filling out the form = putting information into a form
forms = (here) paper forms with headings, which you must fill in with information
going forward = in the future
guarantee = to promise 100% that something will happen
guesswork = when you have no facts and you just guess what the truth is
health condition = a sickness, injury or disability
help information provided = the place in a computer program where you get help on how to use the program
identified = found, seen
investment = when you spend money to improve something
involved = (here) when you doing an activity with others
keen = enthusiastic, when you really want to do something
location = place
managed = to look after, to operate, to run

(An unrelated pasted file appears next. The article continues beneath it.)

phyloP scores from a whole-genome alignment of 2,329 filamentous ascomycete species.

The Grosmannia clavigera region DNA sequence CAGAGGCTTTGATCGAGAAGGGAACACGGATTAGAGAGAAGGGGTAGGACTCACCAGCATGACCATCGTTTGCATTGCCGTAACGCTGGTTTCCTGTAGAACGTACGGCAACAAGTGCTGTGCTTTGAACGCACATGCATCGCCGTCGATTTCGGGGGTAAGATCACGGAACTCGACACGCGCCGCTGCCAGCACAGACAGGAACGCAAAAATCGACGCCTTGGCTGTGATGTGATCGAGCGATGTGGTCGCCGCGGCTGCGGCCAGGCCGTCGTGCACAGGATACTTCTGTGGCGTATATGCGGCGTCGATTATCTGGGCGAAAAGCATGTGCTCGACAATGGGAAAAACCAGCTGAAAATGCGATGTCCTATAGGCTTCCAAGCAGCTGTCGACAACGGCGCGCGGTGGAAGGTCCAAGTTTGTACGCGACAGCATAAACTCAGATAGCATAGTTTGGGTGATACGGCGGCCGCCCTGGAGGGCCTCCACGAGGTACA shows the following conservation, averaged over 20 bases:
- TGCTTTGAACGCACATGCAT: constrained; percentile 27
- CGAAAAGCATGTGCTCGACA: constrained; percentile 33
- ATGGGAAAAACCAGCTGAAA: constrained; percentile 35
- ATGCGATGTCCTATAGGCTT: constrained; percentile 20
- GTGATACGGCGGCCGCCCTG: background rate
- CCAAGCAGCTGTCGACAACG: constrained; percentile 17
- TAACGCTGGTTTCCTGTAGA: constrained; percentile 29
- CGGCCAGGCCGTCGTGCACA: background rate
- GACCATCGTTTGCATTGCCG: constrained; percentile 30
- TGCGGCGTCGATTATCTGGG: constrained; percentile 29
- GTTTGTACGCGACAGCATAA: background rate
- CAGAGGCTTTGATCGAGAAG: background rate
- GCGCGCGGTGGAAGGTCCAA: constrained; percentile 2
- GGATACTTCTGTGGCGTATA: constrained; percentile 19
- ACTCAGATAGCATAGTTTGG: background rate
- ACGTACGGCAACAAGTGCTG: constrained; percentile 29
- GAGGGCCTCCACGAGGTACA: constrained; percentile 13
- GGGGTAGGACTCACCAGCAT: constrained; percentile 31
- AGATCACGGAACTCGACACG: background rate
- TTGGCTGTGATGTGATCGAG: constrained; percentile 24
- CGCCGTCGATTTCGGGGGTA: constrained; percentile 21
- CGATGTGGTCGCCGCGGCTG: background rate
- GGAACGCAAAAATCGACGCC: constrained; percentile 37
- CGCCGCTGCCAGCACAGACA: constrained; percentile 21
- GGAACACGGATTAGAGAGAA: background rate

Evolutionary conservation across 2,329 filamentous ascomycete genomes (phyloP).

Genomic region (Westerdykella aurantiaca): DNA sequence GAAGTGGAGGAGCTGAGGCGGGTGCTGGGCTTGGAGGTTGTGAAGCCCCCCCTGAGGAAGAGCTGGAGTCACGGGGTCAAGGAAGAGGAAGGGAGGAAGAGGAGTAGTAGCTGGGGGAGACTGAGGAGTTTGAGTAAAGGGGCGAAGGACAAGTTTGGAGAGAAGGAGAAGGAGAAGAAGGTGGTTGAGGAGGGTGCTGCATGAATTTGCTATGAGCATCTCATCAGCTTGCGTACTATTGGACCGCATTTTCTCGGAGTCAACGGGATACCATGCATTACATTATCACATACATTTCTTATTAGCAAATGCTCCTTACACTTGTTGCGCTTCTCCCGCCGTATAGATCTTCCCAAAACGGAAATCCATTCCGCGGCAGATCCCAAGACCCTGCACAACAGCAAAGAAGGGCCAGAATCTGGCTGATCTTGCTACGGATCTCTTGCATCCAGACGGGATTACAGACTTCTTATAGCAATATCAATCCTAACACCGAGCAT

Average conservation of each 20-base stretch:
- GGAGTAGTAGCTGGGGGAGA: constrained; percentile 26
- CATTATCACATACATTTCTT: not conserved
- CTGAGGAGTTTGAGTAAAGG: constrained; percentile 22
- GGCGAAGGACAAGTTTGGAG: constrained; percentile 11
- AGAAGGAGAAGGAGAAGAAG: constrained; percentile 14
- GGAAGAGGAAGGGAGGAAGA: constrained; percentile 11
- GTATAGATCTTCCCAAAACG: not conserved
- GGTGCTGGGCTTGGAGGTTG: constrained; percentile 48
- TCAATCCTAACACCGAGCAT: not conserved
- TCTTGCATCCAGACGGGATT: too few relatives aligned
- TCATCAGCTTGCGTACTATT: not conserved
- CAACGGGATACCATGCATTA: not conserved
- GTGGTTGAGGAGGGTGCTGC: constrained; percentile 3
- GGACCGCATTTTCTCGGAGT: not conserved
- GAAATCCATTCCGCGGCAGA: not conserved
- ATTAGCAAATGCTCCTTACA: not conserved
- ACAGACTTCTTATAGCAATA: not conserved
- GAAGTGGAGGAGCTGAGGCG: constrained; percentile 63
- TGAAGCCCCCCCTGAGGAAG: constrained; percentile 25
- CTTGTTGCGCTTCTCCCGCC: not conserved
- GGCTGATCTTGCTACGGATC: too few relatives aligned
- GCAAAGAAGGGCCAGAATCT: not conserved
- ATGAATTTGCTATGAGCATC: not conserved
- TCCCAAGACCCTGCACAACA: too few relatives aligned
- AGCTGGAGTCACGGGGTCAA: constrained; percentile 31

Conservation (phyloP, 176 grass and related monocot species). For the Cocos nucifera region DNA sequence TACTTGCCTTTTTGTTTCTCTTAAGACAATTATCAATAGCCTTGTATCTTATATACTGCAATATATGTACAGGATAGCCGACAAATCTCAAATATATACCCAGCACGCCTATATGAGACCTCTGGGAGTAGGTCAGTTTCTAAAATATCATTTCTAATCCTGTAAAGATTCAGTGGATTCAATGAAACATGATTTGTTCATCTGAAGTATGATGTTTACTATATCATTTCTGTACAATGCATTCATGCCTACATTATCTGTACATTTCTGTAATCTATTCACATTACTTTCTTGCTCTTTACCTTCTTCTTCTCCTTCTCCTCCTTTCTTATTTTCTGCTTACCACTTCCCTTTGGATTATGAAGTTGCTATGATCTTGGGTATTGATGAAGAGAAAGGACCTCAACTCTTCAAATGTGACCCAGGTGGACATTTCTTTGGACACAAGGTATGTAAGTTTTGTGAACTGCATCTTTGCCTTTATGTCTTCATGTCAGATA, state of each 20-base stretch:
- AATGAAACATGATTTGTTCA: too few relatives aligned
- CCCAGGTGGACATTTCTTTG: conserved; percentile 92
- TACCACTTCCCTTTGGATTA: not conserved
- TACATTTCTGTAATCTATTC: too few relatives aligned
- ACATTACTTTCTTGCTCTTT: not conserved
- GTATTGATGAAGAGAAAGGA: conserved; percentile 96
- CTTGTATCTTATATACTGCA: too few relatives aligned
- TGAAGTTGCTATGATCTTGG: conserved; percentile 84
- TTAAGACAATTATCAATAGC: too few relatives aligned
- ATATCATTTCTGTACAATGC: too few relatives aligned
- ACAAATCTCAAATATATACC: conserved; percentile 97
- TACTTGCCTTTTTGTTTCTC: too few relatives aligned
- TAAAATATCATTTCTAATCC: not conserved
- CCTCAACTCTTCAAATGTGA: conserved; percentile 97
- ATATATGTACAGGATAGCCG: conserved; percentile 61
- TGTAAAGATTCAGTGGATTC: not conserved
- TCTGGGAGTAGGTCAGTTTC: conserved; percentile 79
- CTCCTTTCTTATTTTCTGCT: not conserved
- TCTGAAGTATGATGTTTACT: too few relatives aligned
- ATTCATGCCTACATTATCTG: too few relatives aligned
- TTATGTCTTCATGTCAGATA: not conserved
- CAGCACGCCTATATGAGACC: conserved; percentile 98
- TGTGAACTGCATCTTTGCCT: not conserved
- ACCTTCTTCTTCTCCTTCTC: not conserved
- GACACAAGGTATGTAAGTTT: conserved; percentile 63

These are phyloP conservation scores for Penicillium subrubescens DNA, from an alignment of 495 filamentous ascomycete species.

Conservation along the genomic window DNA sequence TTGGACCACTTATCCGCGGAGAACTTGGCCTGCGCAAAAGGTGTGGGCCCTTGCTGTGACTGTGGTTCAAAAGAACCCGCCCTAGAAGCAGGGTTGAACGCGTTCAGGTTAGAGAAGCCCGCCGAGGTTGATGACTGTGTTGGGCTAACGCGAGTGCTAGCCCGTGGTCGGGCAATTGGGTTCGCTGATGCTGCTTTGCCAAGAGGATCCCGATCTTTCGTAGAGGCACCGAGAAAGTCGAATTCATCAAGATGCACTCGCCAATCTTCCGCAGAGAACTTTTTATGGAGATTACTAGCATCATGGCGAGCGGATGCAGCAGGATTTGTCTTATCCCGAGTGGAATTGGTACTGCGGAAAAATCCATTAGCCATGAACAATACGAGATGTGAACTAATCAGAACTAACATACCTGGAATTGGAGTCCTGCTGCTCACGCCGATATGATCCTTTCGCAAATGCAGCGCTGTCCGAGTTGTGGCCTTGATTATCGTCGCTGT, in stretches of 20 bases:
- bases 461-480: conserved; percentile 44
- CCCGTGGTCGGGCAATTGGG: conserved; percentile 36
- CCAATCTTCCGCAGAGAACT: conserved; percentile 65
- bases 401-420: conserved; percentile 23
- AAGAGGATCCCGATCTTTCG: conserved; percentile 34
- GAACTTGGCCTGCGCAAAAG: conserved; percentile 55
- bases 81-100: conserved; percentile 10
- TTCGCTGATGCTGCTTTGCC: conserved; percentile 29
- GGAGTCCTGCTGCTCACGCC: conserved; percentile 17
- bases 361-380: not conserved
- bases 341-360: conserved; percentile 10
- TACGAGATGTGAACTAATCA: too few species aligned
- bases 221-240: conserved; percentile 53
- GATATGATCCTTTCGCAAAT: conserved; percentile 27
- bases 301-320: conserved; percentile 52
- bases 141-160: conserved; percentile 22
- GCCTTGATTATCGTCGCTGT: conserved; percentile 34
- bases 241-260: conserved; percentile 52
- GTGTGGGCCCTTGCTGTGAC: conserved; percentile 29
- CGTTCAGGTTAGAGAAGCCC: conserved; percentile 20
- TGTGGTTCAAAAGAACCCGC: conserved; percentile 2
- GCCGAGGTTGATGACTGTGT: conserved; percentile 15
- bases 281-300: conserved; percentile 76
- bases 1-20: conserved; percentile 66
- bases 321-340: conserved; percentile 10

meant = what was the meaning
mechanical equipment = machines which are used to do some work
median = the middle number in a range of numbers
organisation = groups of people who work together for a common purpose
participate = to do something along with other people, to be involved, to take part
particular = when you are talking about something important or special
privacy = whether or not your information will be known or seen by others
process = the steps you take to do an activity
project = when you have a job or activity to do which has a start and finish
realized = when you have learned about something for the first time
relates to = there is a relationship, refers to
reported = when you have told somebody else some information
required = needed, things which must be done
required by law = you must do this, you have no choice but to do it
requirement under the law = it is the law and you must do this
society = all the people in a country and how they live
studies= where researchers look at a problem or question and try to find an answer
summarized = to simplify a collection into the main points
valuable = something people want